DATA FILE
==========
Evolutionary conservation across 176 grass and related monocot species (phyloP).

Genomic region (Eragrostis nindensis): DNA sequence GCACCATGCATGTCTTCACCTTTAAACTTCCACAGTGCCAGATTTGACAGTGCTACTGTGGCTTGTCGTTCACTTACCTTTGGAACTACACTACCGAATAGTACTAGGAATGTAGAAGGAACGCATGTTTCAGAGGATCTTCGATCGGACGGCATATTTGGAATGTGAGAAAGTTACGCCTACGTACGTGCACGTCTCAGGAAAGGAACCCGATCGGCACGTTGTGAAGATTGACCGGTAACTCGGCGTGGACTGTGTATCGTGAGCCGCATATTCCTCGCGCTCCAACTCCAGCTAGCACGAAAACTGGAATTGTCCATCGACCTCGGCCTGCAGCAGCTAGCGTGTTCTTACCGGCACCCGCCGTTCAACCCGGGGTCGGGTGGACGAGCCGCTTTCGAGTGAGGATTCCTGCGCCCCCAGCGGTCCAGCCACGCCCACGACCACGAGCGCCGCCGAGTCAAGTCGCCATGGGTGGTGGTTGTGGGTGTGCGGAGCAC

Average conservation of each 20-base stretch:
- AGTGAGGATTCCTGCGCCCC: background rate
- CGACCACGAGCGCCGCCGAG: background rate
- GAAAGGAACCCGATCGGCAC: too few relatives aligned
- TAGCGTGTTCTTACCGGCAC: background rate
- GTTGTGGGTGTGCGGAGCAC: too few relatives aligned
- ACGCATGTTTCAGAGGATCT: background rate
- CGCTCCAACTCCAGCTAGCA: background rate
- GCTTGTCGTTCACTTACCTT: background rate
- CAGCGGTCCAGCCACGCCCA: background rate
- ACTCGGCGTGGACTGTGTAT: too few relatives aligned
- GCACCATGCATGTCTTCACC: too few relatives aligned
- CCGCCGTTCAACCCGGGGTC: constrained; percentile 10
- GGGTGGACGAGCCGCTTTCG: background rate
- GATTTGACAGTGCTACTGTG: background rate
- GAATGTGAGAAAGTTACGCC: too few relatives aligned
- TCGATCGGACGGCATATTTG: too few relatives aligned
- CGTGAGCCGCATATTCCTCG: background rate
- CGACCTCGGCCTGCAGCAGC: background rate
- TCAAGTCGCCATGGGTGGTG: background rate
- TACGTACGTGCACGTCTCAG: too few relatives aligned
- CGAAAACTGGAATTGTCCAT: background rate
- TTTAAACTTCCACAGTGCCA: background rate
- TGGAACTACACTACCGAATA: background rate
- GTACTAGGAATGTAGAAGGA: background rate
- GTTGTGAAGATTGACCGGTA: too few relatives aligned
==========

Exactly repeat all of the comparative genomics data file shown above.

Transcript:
Evolutionary conservation across 176 grass and related monocot species (phyloP).

Genomic region (Eragrostis nindensis): DNA sequence GCACCATGCATGTCTTCACCTTTAAACTTCCACAGTGCCAGATTTGACAGTGCTACTGTGGCTTGTCGTTCACTTACCTTTGGAACTACACTACCGAATAGTACTAGGAATGTAGAAGGAACGCATGTTTCAGAGGATCTTCGATCGGACGGCATATTTGGAATGTGAGAAAGTTACGCCTACGTACGTGCACGTCTCAGGAAAGGAACCCGATCGGCACGTTGTGAAGATTGACCGGTAACTCGGCGTGGACTGTGTATCGTGAGCCGCATATTCCTCGCGCTCCAACTCCAGCTAGCACGAAAACTGGAATTGTCCATCGACCTCGGCCTGCAGCAGCTAGCGTGTTCTTACCGGCACCCGCCGTTCAACCCGGGGTCGGGTGGACGAGCCGCTTTCGAGTGAGGATTCCTGCGCCCCCAGCGGTCCAGCCACGCCCACGACCACGAGCGCCGCCGAGTCAAGTCGCCATGGGTGGTGGTTGTGGGTGTGCGGAGCAC

Average conservation of each 20-base stretch:
- AGTGAGGATTCCTGCGCCCC: background rate
- CGACCACGAGCGCCGCCGAG: background rate
- GAAAGGAACCCGATCGGCAC: too few relatives aligned
- TAGCGTGTTCTTACCGGCAC: background rate
- GTTGTGGGTGTGCGGAGCAC: too few relatives aligned
- ACGCATGTTTCAGAGGATCT: background rate
- CGCTCCAACTCCAGCTAGCA: background rate
- GCTTGTCGTTCACTTACCTT: background rate
- CAGCGGTCCAGCCACGCCCA: background rate
- ACTCGGCGTGGACTGTGTAT: too few relatives aligned
- GCACCATGCATGTCTTCACC: too few relatives aligned
- CCGCCGTTCAACCCGGGGTC: constrained; percentile 10
- GGGTGGACGAGCCGCTTTCG: background rate
- GATTTGACAGTGCTACTGTG: background rate
- GAATGTGAGAAAGTTACGCC: too few relatives aligned
- TCGATCGGACGGCATATTTG: too few relatives aligned
- CGTGAGCCGCATATTCCTCG: background rate
- CGACCTCGGCCTGCAGCAGC: background rate
- TCAAGTCGCCATGGGTGGTG: background rate
- TACGTACGTGCACGTCTCAG: too few relatives aligned
- CGAAAACTGGAATTGTCCAT: background rate
- TTTAAACTTCCACAGTGCCA: background rate
- TGGAACTACACTACCGAATA: background rate
- GTACTAGGAATGTAGAAGGA: background rate
- GTTGTGAAGATTGACCGGTA: too few relatives aligned